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An industrial facility authority could address an identified barrier to economic growth.
Thursday, July 18, 2013
Last spring, government and business leaders from localities across the region got a sobering economics lesson: In the competition to snag new businesses in Virginia, they are not even in the game.
Despite successful efforts to create strong community college training programs? Good utilities? The region’s vaunted quality of life: its stunning outdoor recreation opportunities; its lack of gridlock?
These wonderful advantages, they learned from a site-selection consultant, are offset by a critical lack of suitable industrial building sites of 100 acres or more.
Officials of localities represented at the Economic Regional Summit, which was convened in March by the Roanoke County Board of Supervisors, rose one by one to commit staff time to explore forming a Western Virginia Regional Industrial Facility Authority.
This week, Vinton Town Manager Chris Lawrence gave town council an update. His reminder that “we keep losing potential prospects” should be taken as encouragement to act.
Virginia’s odd system of independent cities, divorced on paper from adjoining counties, puts localities in competition for development that each needs to grow its own tax base — fracturing shared economies along artificial political boundaries-turned-barriers to regional growth.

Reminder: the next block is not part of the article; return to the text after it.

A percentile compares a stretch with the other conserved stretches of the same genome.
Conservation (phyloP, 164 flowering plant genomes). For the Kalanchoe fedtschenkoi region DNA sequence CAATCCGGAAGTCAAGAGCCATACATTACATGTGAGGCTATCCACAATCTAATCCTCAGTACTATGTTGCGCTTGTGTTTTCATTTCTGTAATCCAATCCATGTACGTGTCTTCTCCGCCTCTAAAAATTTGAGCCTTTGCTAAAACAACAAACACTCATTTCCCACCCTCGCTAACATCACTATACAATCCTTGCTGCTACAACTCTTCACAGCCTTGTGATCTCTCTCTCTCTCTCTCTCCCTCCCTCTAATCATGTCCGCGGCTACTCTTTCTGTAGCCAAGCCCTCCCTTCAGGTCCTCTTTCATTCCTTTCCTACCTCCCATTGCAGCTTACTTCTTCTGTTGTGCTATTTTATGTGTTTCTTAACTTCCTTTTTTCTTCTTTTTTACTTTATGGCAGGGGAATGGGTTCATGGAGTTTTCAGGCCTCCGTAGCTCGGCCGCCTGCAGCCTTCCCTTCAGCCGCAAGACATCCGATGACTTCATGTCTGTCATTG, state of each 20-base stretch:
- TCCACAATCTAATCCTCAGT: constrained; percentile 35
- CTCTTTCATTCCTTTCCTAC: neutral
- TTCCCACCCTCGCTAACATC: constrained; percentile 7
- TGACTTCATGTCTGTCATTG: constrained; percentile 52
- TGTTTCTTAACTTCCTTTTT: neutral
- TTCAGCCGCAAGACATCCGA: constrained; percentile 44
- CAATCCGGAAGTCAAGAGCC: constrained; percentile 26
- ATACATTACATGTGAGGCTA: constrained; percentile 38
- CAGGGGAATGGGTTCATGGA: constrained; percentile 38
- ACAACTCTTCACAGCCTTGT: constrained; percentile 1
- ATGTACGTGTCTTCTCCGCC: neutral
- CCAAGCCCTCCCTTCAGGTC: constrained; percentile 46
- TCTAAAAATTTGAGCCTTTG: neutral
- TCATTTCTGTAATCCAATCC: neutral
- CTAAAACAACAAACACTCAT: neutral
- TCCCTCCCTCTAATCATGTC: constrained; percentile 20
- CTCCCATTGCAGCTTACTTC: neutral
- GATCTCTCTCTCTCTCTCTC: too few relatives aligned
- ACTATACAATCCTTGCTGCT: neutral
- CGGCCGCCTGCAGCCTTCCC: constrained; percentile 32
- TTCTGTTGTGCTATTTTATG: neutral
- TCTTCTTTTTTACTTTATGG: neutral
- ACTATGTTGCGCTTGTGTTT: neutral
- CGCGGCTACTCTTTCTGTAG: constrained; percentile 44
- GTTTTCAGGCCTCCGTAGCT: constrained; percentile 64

In recent years, the Roanoke Valley has relegated old intergovernmental jealousies and squabbles to the past and embraced regional cooperation on many fronts, change that has served it well.
A Western Virginia Regional Industrial Facility Authority that widens the circle to include Botetourt, Franklin and Montgomery counties with the valley’s four localities is a logical and essential step to compete successfully as a region.
The competition can no longer be between city and county, county and town. As the sprawling megalopolises of Northern Virginia and Hampton Roads grow in wealth, Virginia’s mountain-valley communities only fall further behind.
Working at shared prosperity is the wise course.
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